The saint of this popular Dargah, Muntajib al-Din, known best by his epithet Zar Zari Zar Baksh, is said to have come to this area of the Deccan in the fourteenth century at the request of his teacher, Nizamuddin Awliya of Delhi.

Khuldabad sign

Several apocryphal stories are told about Muntajib al-Din to account for the name, Zar Zari Zar Baksh, "the giver of the essence of gold", but historical data notes simply that he was a practicing Sufi who often retreated to a hill cave near the place where his tomb was eventually built.
Carl Ernst in his extensive study of the shrines of Khuldabad, The Eternal Garden, says about Muntajib al-Din (p. 235): "Although his connection with the Chishti tradition is beyond doubt, the lack of any contemporary account leaves him [Muntajib al-Din] in the fog of legend, forever beyond the grasp of our knowledge."
However the widespread stories of prayers answered at this tomb have made the Dargah of Zar Zari Zar Baksh an important pilgrimage sites for Sufis in the Deccan and other parts of India. According to the managers of the Dargah, people have come from other Muslim countries to this shrine.
The Zar Zari Zar Baksh Dargah [Sufi Shrine] in Khuldabad attracts hundreds of pilgrims each year for ordinary rituals such as seeking the blessings of praying at a holy place. But this Dargah draws people from long distances for more specific purposes too. Thousands of pilgrims travel to the Zar Zari Zar Baksh Dargah for the urs or death anniversary of the saint, immediately followed by the commemoration of the death of the Prophet Muhammad.
According to several administrators of the Dargah, three to four lakhs of people (300,000-400,000) participate in these celebrations.

Dargah Zar Zari Zar Baksh

Dargah Cloth Seller

Dargah Flowerseller January

Dargah Flowerseller
Boys at Dargah:
Sayeed and Friends
Dargah Inner Courtyard
Walking up the steps and through the archway entrance to the dargah, one enters the courtyard leading to another set of steps and arched doorway. Once inside that doorway, one is face to face with the tomb of the saint, Zar Zari Zar Baksh. Behind the saint's tomb, is the tomb of his mother.
Tomb Shrine

Tomb of Mother of
Zar Zari Zar Baksh

Women with Petitions
However, most pilgrims to the Zar Zari Zar Baksh Dargah travel to seek the help of this saint and his mother in conceiving a child or finding a husband. Though women are not allowed inside the small room that houses the tomb, they stand or sit just outside the doorway praying for the saint's blessing. A man from the Dargah indicates this blessing by tapping them quickly on their heads and shoulders with a small bunch of peacock feathers.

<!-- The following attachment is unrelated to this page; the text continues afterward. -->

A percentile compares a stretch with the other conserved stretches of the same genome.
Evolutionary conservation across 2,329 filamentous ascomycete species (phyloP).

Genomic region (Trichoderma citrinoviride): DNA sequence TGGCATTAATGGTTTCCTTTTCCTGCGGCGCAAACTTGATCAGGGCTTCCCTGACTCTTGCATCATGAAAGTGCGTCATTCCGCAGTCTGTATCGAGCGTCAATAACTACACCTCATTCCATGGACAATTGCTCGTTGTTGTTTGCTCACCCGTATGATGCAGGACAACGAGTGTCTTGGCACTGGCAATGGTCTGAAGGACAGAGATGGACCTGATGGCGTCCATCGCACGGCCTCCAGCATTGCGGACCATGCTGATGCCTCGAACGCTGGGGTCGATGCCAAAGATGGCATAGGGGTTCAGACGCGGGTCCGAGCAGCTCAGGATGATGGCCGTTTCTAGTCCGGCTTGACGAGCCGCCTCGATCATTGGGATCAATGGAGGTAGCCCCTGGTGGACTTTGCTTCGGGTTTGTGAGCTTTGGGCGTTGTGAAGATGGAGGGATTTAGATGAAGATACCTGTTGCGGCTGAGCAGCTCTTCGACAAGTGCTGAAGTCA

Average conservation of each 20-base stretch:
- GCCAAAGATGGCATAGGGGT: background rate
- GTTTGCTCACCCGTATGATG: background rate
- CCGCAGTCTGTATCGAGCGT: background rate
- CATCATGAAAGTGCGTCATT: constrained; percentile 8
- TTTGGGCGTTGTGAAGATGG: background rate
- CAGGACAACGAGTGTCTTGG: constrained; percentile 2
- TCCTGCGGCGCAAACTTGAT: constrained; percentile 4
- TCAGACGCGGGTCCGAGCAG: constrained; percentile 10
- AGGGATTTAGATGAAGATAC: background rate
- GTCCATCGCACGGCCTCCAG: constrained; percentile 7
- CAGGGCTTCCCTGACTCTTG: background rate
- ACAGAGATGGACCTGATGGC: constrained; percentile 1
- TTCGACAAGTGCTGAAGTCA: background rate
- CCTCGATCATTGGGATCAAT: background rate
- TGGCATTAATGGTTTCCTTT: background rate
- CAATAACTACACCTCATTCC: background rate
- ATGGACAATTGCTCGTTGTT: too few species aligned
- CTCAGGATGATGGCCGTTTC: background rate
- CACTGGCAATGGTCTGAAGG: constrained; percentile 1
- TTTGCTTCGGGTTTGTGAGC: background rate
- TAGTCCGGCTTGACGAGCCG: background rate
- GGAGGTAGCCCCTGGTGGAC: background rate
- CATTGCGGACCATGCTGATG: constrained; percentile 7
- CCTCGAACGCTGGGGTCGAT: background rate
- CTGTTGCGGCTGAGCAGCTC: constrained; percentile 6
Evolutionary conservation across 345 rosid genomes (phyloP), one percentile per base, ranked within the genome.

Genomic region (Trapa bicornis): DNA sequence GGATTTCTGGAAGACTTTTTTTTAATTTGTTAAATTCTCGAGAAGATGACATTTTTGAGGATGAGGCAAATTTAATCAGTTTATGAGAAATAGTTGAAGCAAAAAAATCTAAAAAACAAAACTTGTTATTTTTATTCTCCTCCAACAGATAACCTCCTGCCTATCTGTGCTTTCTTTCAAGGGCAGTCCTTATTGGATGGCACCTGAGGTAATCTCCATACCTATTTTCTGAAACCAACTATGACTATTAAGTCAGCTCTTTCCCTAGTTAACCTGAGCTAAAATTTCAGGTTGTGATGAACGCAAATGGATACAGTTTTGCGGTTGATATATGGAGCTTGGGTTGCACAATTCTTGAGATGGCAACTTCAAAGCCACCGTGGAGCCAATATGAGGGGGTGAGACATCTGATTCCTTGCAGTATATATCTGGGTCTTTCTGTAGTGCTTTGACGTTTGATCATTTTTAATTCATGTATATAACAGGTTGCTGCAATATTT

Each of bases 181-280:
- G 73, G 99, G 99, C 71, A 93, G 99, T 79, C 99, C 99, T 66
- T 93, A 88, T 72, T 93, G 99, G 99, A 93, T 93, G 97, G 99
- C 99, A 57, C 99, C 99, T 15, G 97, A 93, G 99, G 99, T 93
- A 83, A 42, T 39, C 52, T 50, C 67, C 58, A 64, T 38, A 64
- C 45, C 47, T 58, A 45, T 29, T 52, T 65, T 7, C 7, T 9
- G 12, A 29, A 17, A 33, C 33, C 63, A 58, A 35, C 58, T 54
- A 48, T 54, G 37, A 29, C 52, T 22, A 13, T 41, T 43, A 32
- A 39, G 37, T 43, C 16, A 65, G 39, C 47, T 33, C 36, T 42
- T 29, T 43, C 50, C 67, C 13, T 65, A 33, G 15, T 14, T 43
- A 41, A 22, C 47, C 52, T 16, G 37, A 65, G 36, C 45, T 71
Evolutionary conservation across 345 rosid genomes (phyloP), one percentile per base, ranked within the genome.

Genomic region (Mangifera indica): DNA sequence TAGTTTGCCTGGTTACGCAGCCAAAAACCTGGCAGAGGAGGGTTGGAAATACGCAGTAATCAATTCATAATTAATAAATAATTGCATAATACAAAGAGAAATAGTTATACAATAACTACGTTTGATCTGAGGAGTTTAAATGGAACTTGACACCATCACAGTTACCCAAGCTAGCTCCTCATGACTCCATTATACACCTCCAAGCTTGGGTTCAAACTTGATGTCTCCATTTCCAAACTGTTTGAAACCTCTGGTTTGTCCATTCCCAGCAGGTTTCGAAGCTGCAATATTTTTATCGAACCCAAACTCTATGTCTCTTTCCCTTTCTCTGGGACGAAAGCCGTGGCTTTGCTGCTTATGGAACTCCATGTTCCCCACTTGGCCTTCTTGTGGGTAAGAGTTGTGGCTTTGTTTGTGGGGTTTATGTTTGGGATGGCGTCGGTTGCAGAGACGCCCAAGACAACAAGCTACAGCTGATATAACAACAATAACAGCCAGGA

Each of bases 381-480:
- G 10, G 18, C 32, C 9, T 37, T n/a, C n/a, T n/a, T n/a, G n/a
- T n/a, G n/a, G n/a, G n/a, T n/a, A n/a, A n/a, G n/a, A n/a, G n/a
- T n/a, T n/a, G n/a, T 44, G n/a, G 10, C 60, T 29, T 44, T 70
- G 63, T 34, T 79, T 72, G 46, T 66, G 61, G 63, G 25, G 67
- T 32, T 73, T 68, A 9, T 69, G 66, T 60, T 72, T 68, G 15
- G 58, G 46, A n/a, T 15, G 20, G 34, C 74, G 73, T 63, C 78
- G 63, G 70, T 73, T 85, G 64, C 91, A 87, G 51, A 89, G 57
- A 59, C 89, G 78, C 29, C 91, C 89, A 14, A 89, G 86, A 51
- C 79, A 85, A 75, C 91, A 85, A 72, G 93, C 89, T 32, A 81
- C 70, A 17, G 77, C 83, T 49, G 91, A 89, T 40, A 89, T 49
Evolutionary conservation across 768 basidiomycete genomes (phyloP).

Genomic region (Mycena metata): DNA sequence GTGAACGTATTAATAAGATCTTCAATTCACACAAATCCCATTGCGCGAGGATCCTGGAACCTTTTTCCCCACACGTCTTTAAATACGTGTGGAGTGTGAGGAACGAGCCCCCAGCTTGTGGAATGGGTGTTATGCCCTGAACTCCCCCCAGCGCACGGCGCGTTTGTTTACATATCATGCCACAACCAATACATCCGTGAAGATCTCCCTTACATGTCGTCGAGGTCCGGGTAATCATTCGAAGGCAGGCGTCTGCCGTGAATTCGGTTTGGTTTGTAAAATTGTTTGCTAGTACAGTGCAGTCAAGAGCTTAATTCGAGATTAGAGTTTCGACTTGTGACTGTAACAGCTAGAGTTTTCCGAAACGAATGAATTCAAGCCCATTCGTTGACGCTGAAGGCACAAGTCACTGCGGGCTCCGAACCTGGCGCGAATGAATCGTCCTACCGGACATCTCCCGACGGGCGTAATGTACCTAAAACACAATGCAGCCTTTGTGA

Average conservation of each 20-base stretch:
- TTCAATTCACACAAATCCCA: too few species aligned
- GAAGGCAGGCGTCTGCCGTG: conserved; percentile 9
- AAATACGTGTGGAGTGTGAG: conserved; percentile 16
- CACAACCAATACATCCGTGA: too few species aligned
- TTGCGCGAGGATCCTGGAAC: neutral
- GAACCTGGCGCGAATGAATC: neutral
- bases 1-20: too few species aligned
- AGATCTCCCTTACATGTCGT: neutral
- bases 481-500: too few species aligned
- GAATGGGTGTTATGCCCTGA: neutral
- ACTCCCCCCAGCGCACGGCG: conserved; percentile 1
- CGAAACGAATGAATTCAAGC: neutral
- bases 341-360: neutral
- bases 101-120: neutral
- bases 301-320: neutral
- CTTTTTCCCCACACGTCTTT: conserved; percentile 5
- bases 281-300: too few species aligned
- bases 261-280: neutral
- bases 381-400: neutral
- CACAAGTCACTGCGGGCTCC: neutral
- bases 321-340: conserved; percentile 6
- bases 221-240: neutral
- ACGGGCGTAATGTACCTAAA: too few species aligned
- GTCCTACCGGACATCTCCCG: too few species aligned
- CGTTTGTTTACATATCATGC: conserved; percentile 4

As a sign of their petition, the women tie a small thread or a glass bangle, often green, above the doorway to the tomb. The women also tie a thread on their own wrists for a month and 7 days.
If they conceive within this time, they promise to return with the child to the Dargah before the child reaches the age of five years to give thanks in a traditional child weighing ritual.
Offering Bangles at Shrine of Saint's Mother
Dargah Mosque

Within the innermost courtyard of the dargah, to the side of the tombs, is a mosque where anyone visiting the dargah prays when the muezzin sings the call to prayer. Although women might be visiting the dargah, only men were observed performing the prayer ritual at this mosque.



Dargah Mosque Mehrab

Mosque Clock

As in all mosques, the clock is displayed prominently reminding Muslims of the five prayer times.
Verse from the Quran Facing the Tomb of the Saint

Discussion in Courtyard with
Lake Forest College Student

Mark in conversations with Ahmad Bhai, administrator of dargah, about the practice of Sufi devotional singing, qawwali, in Islam and, more particularly, in Khuldabad.
Dargah Zar Zari Zar Baksh

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